They are both right and wrong, as we are probably both right and wrong about them. If we tumbled into Mars or Arcturus of Sirius this evening we should find the people there discussing the shimmy, the jazz, the inconstancy of cooks and the iniquity of retail butchers, no doubt … and they would be equally disappointed by the way we flitter, frivol, flutter and flivver.  17
  And yet, that other thing would be there too … that thing that made them look at our star as a symbol of grace and beauty.  18
  Men could not think of THE ALMOST PERFECT STATE if they did not have it in them ultimately to create THE ALMOST PERFECT STATE.  19
  We used sometimes to walk over the Brooklyn Bridge, that song in stone and steel of an engineer who was also a great artist, at dusk, when the tides of shadow flood in from the lower bay to break in a surf of glory and mystery and illusion against the tall towers of Manhattan. Seen from the middle arch of the bridge at twilight, New York with its girdle of shifting waters and its drift of purple cloud and its quick pulsations of unstable light is a miracle of splendor and beauty that lights up the heart like the laughter of a god.  20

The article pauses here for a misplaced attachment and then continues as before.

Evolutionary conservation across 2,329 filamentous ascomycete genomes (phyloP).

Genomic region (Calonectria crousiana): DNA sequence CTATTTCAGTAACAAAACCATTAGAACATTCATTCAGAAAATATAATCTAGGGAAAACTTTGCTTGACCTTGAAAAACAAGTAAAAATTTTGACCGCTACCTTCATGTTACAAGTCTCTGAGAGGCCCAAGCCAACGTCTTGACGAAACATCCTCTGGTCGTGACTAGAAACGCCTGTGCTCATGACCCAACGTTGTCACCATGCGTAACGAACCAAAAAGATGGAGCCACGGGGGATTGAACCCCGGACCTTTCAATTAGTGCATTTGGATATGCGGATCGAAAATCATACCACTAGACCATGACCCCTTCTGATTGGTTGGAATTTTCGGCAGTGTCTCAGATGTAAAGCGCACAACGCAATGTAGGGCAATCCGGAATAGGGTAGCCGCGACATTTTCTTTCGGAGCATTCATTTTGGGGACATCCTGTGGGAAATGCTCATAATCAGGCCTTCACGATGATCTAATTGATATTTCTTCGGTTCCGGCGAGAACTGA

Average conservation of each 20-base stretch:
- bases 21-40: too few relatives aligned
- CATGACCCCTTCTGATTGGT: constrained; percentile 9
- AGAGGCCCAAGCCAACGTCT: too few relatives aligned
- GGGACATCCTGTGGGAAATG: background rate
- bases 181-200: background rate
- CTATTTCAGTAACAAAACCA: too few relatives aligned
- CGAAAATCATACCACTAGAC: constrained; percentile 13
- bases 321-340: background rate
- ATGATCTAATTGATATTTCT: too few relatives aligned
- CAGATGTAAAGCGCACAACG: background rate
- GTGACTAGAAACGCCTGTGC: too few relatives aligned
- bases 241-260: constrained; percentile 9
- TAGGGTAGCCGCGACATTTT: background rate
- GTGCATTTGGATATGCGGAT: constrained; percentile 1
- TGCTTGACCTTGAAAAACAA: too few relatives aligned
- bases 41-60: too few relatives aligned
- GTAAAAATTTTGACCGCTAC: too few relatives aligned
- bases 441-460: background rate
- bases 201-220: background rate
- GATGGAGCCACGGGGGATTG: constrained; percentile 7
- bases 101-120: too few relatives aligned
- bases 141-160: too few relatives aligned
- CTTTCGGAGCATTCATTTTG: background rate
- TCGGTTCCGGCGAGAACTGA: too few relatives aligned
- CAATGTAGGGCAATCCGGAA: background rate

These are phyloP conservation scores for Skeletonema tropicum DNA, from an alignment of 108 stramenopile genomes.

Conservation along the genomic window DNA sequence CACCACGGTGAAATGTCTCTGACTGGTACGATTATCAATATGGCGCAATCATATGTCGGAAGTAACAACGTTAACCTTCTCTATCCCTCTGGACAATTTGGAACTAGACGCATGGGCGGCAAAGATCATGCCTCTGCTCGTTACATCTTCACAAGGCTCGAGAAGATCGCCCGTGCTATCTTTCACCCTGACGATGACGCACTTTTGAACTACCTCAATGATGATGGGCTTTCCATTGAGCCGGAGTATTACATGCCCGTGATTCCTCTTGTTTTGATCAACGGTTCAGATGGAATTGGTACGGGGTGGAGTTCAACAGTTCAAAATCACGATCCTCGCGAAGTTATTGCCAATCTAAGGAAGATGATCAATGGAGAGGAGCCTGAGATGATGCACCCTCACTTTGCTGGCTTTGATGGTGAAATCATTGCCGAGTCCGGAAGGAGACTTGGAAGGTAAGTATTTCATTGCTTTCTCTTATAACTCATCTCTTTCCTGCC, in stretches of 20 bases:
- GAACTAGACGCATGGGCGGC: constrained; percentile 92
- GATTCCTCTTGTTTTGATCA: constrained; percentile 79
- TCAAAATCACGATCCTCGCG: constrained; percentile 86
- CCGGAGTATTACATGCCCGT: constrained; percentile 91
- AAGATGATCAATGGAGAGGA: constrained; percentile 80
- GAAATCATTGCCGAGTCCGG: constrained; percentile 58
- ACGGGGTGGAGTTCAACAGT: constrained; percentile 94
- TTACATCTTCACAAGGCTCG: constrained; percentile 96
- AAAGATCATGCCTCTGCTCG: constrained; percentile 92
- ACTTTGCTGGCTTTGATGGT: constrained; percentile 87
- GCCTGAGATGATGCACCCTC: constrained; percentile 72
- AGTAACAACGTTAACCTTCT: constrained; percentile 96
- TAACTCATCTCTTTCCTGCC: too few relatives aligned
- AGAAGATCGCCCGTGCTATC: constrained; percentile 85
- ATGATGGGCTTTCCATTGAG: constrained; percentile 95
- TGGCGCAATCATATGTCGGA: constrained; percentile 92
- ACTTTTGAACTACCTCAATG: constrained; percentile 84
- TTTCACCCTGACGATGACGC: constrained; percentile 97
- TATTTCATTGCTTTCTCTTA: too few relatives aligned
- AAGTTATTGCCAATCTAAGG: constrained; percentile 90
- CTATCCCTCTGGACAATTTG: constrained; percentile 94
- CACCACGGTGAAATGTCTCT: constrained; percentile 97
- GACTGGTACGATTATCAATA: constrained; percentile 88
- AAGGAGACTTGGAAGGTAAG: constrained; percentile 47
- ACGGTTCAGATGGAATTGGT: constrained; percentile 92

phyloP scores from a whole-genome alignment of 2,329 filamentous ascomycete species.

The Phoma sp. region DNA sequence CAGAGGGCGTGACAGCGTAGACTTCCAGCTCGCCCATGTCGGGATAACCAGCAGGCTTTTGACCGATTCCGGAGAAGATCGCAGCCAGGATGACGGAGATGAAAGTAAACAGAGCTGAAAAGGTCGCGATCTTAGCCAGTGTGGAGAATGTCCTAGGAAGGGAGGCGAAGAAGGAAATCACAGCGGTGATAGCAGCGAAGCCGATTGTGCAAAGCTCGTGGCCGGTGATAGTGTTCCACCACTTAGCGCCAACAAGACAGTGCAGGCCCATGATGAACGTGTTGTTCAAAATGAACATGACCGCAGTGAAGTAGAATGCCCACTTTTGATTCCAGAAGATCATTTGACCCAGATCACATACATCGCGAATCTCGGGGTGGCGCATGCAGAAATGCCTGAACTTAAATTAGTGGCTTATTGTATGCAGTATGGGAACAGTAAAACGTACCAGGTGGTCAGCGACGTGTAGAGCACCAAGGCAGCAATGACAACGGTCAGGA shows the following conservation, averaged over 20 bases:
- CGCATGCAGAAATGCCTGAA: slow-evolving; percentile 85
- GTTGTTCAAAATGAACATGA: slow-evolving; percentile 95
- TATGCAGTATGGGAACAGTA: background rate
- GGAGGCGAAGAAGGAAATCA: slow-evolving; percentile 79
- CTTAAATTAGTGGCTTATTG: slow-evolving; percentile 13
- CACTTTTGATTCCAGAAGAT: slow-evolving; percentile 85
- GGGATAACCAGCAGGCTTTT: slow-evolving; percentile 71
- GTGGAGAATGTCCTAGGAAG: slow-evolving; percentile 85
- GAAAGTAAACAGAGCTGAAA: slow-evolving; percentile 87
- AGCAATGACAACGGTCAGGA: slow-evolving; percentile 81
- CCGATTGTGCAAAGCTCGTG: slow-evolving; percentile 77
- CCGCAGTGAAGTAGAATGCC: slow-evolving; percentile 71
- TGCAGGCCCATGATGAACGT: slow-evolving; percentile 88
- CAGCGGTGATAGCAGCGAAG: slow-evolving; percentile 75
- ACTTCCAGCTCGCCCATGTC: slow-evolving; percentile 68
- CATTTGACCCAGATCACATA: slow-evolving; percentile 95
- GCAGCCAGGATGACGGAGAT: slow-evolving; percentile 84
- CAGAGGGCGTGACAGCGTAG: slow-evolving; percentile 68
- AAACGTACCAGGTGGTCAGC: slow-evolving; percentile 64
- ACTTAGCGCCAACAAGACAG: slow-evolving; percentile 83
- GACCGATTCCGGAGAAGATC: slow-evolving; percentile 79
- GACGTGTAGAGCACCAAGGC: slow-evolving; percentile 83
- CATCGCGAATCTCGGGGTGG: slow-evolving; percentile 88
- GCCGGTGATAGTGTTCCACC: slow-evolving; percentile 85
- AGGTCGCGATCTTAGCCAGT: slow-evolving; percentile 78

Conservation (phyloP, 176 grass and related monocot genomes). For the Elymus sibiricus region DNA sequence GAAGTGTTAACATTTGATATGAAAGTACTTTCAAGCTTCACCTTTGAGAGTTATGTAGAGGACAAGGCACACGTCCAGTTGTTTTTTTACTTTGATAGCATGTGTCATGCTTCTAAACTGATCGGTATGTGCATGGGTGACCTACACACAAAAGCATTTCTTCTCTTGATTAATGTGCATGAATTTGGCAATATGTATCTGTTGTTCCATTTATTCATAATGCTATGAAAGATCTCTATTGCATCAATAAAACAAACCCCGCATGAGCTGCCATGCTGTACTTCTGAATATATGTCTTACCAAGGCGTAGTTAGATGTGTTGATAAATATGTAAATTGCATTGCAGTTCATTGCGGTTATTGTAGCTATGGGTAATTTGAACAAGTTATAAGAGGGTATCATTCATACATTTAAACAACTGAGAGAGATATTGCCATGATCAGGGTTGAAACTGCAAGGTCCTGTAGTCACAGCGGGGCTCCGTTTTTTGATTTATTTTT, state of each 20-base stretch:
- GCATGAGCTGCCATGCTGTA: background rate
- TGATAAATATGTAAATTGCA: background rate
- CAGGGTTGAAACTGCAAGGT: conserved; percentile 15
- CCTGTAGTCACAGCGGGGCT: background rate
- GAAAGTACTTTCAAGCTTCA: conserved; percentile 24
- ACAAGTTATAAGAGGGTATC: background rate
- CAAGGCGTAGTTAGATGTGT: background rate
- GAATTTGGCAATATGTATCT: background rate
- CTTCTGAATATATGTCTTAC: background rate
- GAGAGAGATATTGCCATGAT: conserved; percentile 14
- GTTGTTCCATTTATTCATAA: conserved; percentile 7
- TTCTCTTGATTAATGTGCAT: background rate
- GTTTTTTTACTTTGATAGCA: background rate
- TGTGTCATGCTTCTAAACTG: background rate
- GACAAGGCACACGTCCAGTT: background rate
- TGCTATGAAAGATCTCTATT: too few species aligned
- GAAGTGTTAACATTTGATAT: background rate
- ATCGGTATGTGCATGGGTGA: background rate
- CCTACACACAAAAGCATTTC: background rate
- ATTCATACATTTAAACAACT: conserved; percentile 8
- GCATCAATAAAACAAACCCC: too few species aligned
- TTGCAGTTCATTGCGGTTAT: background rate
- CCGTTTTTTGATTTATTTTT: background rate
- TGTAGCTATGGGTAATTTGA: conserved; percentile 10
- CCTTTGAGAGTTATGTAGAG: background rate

But, descend. Go down into the city. Mingle with the details. The dirty old shed from which the “L” trains and trolleys put out with their jammed and mangled thousands for flattest Flatbush and the unknown bourne of ulterior Brooklyn is still the same dirty old shed; on a hot, damp night the pasty streets stink like a paperhanger’s overalls; you are trodden and over-ridden by greasy little profiteers and their hopping victims; you are encompassed round about by the ugly and the sordid, and the objectionable is exuded upon you from a myriad candid pores; your elation and your illusion vanish like ingenuous snowflakes that have kissed a hot dog sandwich on its fiery brow, and you say: “Beauty? Aw, h—l! What’s the use?”  21
  And yet you have seen beauty. And beauty that was created by these people and people like these.… You have seen the tall towers of Manhattan, wonderful under the stars. How did it come about that such growths came from such soil—that a breed lawless and sordid and prosaic has written such a mighty hieroglyphic against the sky? This glamor out of a pigsty … how come? How is it that this hideous, half-brute city is also beautiful and a fit habitation for demi-gods? How come?  22